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Friday, September 26, 2014

Personal Attention Seen As Antidote To Rising Health Costs

Today's post was shared by Kaiser Health News and comes from

This story is part of a partnership that includes Georgia Public Broadcasting, NPR and Kaiser Health News. It can be republished for free. (details)
Kevin Wiehrs is a nurse at a busy doctor’s office in Savannah, Ga. But instead of giving patients shots or taking blood pressure readings, his job is mostly talking with patients like Susan Johnson.
Johnson, 63, a retired restaurant cook who receives Medicare and Medicaid, has diabetes, and she already met with her doctor. Afterwards, Wiehrs spends another half hour with her, talking through her medication, exercise and diet.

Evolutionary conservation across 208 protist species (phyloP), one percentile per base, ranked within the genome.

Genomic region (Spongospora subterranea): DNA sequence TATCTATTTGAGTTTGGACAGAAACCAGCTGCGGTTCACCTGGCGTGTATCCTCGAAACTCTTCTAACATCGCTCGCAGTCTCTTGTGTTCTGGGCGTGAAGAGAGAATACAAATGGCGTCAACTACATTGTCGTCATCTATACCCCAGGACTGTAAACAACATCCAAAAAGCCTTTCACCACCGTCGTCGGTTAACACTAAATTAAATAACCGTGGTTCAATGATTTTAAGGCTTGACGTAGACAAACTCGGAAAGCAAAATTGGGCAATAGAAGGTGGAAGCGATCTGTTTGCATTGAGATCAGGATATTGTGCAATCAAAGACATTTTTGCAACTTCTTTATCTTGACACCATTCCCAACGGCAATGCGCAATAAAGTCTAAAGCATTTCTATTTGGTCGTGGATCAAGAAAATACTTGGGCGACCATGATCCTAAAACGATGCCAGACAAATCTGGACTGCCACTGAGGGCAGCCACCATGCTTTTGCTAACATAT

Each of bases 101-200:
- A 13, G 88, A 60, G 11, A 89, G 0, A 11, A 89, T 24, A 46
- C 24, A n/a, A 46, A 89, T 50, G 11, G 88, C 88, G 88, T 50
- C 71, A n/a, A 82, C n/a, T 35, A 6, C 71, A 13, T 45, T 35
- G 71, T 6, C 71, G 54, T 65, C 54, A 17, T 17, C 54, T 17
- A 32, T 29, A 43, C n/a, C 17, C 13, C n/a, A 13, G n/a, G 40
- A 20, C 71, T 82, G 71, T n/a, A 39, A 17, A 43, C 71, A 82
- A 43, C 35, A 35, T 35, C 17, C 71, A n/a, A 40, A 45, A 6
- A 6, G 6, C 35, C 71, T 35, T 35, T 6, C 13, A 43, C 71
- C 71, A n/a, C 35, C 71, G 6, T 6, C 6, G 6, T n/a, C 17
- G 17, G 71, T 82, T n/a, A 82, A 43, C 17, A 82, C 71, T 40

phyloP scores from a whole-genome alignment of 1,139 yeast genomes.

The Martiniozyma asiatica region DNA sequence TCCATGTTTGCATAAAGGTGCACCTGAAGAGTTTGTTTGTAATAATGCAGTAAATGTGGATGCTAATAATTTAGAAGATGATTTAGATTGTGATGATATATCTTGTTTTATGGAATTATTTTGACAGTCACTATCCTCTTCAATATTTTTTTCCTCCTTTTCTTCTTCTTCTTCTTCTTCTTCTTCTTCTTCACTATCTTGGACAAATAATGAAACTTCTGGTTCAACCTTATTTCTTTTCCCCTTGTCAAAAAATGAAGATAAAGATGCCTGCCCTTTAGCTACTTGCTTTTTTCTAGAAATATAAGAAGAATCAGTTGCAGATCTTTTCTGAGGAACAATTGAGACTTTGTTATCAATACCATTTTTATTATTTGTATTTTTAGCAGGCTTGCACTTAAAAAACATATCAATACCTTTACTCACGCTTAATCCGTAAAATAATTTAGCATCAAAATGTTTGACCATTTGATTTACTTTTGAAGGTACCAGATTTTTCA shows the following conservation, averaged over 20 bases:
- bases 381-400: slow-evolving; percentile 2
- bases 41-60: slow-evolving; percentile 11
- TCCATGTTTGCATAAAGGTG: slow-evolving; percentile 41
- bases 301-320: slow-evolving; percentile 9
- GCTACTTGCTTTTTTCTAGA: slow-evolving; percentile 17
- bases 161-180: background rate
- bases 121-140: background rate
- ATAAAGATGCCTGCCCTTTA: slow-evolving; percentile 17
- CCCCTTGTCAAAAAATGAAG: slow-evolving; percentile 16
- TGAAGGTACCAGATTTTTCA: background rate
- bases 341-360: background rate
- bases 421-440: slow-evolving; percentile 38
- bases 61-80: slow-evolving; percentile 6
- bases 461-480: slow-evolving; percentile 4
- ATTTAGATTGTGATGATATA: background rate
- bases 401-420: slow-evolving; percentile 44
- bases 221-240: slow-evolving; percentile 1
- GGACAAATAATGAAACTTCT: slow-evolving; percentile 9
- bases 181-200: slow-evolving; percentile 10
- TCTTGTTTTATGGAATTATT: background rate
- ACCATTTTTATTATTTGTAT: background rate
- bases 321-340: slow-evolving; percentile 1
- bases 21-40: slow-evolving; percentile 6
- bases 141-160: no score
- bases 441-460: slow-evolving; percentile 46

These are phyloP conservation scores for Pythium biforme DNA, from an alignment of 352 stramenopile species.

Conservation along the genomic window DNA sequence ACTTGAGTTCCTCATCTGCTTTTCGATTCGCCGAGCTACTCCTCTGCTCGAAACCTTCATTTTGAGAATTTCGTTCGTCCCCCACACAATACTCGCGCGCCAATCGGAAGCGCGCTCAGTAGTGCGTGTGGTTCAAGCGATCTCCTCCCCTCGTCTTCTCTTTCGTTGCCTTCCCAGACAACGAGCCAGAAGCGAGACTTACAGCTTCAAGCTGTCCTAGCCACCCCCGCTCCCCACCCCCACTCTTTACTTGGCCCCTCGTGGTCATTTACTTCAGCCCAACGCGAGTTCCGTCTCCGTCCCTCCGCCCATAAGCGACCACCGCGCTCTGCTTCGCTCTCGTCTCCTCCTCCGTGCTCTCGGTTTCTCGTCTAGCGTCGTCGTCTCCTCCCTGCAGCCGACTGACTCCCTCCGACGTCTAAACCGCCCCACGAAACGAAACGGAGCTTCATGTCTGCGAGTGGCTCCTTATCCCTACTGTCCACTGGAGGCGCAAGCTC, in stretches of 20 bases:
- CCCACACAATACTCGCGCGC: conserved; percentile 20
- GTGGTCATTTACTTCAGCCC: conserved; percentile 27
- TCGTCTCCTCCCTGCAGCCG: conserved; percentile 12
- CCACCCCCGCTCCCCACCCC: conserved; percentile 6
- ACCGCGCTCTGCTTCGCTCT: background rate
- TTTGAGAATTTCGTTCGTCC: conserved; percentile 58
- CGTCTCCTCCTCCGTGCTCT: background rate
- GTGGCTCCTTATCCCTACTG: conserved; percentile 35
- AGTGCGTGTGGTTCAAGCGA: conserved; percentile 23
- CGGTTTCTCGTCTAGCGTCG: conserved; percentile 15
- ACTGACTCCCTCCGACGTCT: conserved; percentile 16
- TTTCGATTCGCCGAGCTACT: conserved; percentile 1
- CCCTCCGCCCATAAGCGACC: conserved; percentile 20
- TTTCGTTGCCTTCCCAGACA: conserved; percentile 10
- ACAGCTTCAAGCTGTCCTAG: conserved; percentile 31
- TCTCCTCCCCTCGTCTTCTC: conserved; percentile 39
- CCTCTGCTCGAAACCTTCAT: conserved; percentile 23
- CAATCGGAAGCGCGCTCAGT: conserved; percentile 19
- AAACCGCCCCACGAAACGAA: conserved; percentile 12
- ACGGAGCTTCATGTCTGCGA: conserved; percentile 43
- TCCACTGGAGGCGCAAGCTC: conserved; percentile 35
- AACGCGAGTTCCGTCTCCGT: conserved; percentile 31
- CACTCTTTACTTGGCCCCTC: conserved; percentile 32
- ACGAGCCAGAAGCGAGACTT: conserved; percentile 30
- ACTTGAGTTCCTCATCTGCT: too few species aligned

Care coordinator Kevin Wiehrs meets with patient Susan Johnson at Memorial Health, a medical system based in Savannah, Ga. (Photo by Sarah McCammon/Georgia Public Broadcasting).
“So it sounds like you cut back on your sweets, things that have a lot of sugars in them -- what about vegetables, your portions of food, have you made any changes with that?” he asks her.
“A little bit. Ain’t gonna lie; a little bit,” she replies.
Wierhs, 51, was a hospice nurse for 15 years and a social worker before that. Now, he is one of five new care coordinators at Memorial Health, a medical system based in Savannah.  He was hired to pay special attention to patients with poorly controlled chronic conditions like diabetes and heart disease.
“Some of these patients have fought with their diabetes for many years and get very complacent with the whole situation and feel that no...
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